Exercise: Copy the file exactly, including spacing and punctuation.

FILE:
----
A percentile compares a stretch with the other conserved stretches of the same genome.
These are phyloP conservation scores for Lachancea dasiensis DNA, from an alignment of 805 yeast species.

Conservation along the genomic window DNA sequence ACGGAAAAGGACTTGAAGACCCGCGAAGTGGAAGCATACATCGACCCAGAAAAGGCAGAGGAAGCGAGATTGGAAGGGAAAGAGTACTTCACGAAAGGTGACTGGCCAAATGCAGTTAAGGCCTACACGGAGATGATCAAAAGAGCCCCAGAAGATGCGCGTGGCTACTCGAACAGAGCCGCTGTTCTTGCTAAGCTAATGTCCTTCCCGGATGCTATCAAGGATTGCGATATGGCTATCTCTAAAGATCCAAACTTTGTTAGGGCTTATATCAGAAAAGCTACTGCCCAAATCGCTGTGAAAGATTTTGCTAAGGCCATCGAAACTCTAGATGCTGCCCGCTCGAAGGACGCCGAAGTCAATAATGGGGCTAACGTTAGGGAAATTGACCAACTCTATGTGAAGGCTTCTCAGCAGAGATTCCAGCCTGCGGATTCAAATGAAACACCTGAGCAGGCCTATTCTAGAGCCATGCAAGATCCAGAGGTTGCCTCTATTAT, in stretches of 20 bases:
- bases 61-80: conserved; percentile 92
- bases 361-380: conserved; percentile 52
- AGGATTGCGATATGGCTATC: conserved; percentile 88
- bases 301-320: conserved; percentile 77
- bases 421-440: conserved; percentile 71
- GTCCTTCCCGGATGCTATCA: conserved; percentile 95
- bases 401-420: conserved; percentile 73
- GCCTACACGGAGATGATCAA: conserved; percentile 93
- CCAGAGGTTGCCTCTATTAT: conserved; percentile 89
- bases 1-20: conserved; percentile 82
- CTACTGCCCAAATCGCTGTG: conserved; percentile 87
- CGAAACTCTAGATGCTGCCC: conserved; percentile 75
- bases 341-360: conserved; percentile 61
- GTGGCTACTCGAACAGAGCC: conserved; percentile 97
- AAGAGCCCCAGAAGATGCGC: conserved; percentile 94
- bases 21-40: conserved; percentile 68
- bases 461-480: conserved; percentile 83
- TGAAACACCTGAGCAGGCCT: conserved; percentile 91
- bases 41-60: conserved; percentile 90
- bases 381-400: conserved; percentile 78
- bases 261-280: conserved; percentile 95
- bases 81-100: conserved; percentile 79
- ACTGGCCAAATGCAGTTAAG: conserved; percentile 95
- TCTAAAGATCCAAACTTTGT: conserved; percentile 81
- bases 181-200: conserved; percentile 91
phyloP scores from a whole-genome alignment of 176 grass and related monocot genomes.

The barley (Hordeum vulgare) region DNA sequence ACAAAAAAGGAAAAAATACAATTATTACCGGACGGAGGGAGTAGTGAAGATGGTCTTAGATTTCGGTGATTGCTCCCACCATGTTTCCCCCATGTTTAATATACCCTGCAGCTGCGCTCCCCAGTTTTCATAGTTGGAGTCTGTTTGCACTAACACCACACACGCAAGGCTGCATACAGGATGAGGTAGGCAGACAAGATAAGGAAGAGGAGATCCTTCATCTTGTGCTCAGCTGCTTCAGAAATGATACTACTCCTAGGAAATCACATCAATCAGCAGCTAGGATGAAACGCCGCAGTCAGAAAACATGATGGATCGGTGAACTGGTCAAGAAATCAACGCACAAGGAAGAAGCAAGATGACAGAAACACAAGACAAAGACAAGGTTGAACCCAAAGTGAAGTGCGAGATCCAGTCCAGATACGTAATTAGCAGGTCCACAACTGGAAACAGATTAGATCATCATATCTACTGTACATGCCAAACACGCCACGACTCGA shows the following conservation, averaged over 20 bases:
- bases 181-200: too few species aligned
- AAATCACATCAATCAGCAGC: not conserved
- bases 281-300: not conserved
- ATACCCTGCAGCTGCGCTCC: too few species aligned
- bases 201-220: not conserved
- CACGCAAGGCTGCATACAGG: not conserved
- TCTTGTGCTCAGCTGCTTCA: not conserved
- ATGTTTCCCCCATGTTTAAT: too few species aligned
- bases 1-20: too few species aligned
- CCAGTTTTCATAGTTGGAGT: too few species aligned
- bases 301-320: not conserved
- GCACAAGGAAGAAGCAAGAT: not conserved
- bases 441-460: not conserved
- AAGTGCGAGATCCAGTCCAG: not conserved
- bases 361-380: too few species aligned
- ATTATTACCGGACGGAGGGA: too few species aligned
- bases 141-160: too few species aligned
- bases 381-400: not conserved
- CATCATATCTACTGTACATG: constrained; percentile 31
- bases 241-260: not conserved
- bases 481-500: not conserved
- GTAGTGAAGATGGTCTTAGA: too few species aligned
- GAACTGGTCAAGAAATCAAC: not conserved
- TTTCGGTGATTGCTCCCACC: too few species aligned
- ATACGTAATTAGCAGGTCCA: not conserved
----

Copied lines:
A percentile compares a stretch with the other conserved stretches of the same genome.
These are phyloP conservation scores for Lachancea dasiensis DNA, from an alignment of 805 yeast species.

Conservation along the genomic window DNA sequence ACGGAAAAGGACTTGAAGACCCGCGAAGTGGAAGCATACATCGACCCAGAAAAGGCAGAGGAAGCGAGATTGGAAGGGAAAGAGTACTTCACGAAAGGTGACTGGCCAAATGCAGTTAAGGCCTACACGGAGATGATCAAAAGAGCCCCAGAAGATGCGCGTGGCTACTCGAACAGAGCCGCTGTTCTTGCTAAGCTAATGTCCTTCCCGGATGCTATCAAGGATTGCGATATGGCTATCTCTAAAGATCCAAACTTTGTTAGGGCTTATATCAGAAAAGCTACTGCCCAAATCGCTGTGAAAGATTTTGCTAAGGCCATCGAAACTCTAGATGCTGCCCGCTCGAAGGACGCCGAAGTCAATAATGGGGCTAACGTTAGGGAAATTGACCAACTCTATGTGAAGGCTTCTCAGCAGAGATTCCAGCCTGCGGATTCAAATGAAACACCTGAGCAGGCCTATTCTAGAGCCATGCAAGATCCAGAGGTTGCCTCTATTAT, in stretches of 20 bases:
- bases 61-80: conserved; percentile 92
- bases 361-380: conserved; percentile 52
- AGGATTGCGATATGGCTATC: conserved; percentile 88
- bases 301-320: conserved; percentile 77
- bases 421-440: conserved; percentile 71
- GTCCTTCCCGGATGCTATCA: conserved; percentile 95
- bases 401-420: conserved; percentile 73
- GCCTACACGGAGATGATCAA: conserved; percentile 93
- CCAGAGGTTGCCTCTATTAT: conserved; percentile 89
- bases 1-20: conserved; percentile 82
- CTACTGCCCAAATCGCTGTG: conserved; percentile 87
- CGAAACTCTAGATGCTGCCC: conserved; percentile 75
- bases 341-360: conserved; percentile 61
- GTGGCTACTCGAACAGAGCC: conserved; percentile 97
- AAGAGCCCCAGAAGATGCGC: conserved; percentile 94
- bases 21-40: conserved; percentile 68
- bases 461-480: conserved; percentile 83
- TGAAACACCTGAGCAGGCCT: conserved; percentile 91
- bases 41-60: conserved; percentile 90
- bases 381-400: conserved; percentile 78
- bases 261-280: conserved; percentile 95
- bases 81-100: conserved; percentile 79
- ACTGGCCAAATGCAGTTAAG: conserved; percentile 95
- TCTAAAGATCCAAACTTTGT: conserved; percentile 81
- bases 181-200: conserved; percentile 91
phyloP scores from a whole-genome alignment of 176 grass and related monocot genomes.

The barley (Hordeum vulgare) region DNA sequence ACAAAAAAGGAAAAAATACAATTATTACCGGACGGAGGGAGTAGTGAAGATGGTCTTAGATTTCGGTGATTGCTCCCACCATGTTTCCCCCATGTTTAATATACCCTGCAGCTGCGCTCCCCAGTTTTCATAGTTGGAGTCTGTTTGCACTAACACCACACACGCAAGGCTGCATACAGGATGAGGTAGGCAGACAAGATAAGGAAGAGGAGATCCTTCATCTTGTGCTCAGCTGCTTCAGAAATGATACTACTCCTAGGAAATCACATCAATCAGCAGCTAGGATGAAACGCCGCAGTCAGAAAACATGATGGATCGGTGAACTGGTCAAGAAATCAACGCACAAGGAAGAAGCAAGATGACAGAAACACAAGACAAAGACAAGGTTGAACCCAAAGTGAAGTGCGAGATCCAGTCCAGATACGTAATTAGCAGGTCCACAACTGGAAACAGATTAGATCATCATATCTACTGTACATGCCAAACACGCCACGACTCGA shows the following conservation, averaged over 20 bases:
- bases 181-200: too few species aligned
- AAATCACATCAATCAGCAGC: not conserved
- bases 281-300: not conserved
- ATACCCTGCAGCTGCGCTCC: too few species aligned
- bases 201-220: not conserved
- CACGCAAGGCTGCATACAGG: not conserved
- TCTTGTGCTCAGCTGCTTCA: not conserved
- ATGTTTCCCCCATGTTTAAT: too few species aligned
- bases 1-20: too few species aligned
- CCAGTTTTCATAGTTGGAGT: too few species aligned
- bases 301-320: not conserved
- GCACAAGGAAGAAGCAAGAT: not conserved
- bases 441-460: not conserved
- AAGTGCGAGATCCAGTCCAG: not conserved
- bases 361-380: too few species aligned
- ATTATTACCGGACGGAGGGA: too few species aligned
- bases 141-160: too few species aligned
- bases 381-400: not conserved
- CATCATATCTACTGTACATG: constrained; percentile 31
- bases 241-260: not conserved
- bases 481-500: not conserved
- GTAGTGAAGATGGTCTTAGA: too few species aligned
- GAACTGGTCAAGAAATCAAC: not conserved
- TTTCGGTGATTGCTCCCACC: too few species aligned
- ATACGTAATTAGCAGGTCCA: not conserved